On 2 April 2020, the Court of Justice of the European Union (the “CJEU”) delivered its judgment in Coty Germany v Amazon (Case C‑567/18), in which the CJEU considered whether Amazon was liable for trade mark infringement for storing goods that infringed EU trade marks.
The CJEU clarified that Amazon was not using a trade mark within the meaning of Article 9 of Regulation (EU) 2017/10011 (the “EU Trade Mark Regulation”) by storing, on behalf of a third-party seller, goods which infringe an EU trade mark when it was not aware of that infringement, as long as it did not itself offer the infringing goods for sale or put them on the market.
Amazon operates the Amazon Marketplace which sellers can use to sell their products to customers. Entities in the Amazon group help sellers sell their products, for example by storing the products of the sellers and / or shipping them to the buyers.
Coty Germany (“Coty“) is a distributor of perfumes and a licensee of the DAVIDOFF EU trade mark. In May 2014, Coty’s test purchasers ordered a bottle of ‘Davidoff Hot Water EdT 60 ml’ perfume on www.amazon.de. The product was offered for sale by a third-party seller and dispatched by Amazon under the “Fulfilment by Amazon” service. The perfume bottle infringed the EU trade mark for DAVIDOFF (which Amazon was not aware of at the time) because it was not put on the market in the EU with Coty’s consent. Subsequently, Coty sent a cease-and-desist letter with a penalty clause to the third-party seller.
In June 2014, Coty asked Amazon to return all the bottles of perfumes with the infringing EU trade mark which it stocked on behalf of the third-party seller. Amazon sent Coty 30 bottles of the perfume and later informed Coty that 11 out of the 30 bottles originated from a different seller. Coty asked Amazon to disclose the name and address of the second seller but Amazon refused.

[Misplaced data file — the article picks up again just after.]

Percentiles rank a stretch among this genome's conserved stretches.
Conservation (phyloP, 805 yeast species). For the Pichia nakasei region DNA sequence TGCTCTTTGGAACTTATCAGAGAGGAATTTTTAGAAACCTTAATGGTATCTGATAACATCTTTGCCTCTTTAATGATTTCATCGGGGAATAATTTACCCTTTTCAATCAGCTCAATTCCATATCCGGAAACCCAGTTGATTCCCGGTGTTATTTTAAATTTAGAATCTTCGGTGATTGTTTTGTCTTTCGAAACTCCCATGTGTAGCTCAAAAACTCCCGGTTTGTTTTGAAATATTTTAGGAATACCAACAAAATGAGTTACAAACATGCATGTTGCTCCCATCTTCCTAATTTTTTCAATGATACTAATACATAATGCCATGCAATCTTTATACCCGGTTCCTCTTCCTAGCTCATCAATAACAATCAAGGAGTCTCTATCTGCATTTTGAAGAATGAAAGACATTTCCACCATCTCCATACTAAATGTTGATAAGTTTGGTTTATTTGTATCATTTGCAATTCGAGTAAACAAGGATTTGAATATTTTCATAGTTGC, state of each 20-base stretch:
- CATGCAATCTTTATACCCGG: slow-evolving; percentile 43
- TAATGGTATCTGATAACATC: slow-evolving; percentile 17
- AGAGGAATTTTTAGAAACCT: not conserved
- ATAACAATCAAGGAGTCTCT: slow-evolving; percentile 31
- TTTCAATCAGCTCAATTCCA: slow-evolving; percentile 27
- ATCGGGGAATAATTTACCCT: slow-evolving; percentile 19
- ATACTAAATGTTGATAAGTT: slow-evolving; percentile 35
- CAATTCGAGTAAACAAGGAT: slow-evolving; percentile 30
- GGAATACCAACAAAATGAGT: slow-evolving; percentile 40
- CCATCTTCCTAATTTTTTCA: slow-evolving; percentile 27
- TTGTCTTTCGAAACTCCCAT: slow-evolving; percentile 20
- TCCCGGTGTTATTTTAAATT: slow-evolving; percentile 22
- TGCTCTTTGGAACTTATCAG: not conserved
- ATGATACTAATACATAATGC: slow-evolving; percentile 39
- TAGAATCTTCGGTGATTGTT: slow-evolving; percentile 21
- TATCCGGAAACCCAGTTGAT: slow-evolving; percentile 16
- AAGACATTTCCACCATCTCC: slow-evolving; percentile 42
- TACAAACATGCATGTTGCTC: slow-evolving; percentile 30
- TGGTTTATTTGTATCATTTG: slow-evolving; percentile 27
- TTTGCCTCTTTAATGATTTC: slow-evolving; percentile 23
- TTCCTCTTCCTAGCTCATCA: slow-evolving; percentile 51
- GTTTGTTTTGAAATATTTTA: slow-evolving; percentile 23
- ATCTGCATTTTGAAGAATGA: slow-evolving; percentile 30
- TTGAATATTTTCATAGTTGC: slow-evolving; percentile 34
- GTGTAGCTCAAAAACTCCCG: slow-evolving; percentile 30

Coty started court proceedings in Germany against several entities in the Amazon group, including Amazon FC Graben GmbH, which stored trade mark infringing perfume bottles on behalf of the sellers. Coty argued that by stocking goods that infringed Coty’s trade mark and promoting the goods concerned on its website (www.amazon.de) Amazon violated previous EU trade mark legislation at Article 9(2)(b) of Regulation No 207/2009. Article 9(2)(b) of Regulation No 207/2009, substance of which is reproduced in Article 9(3)(b) of the EU Trade Mark Regulation, provided that:
“2. The following, inter alia, may be prohibited under paragraph 1:…
(b) offering the goods, putting them on the market or stocking them for these purposes under that sign, or offering or supplying services thereunder;”
Coty lost in first instance and on appeal. On further appeal, the German Federal Court of Justice made a request to the CJEU for a preliminary ruling on whether Article 9(2)(b) of Regulation No 207/2009 and Article 9(3)(b) of the EU Trade Mark Regulation must be interpreted as meaning that a person who, on behalf of a third party, stores goods which infringe trade mark rights, without being aware of that infringement, must be regarded as stocking those goods in order to offer them or put them on the market for the purposes of those provisions, if that person does not itself pursue those aims.
The CJEU focused very narrowly on the question referred to it from the German Federal Court of Justice. The CJEU confirmed that a person who only warehouses and advertises goods which infringe EU trade mark rights on behalf of a third party, but does not know about the infringement itself, does not use the trade mark within the meaning of Article 9 of the EU Trade Mark Regulation.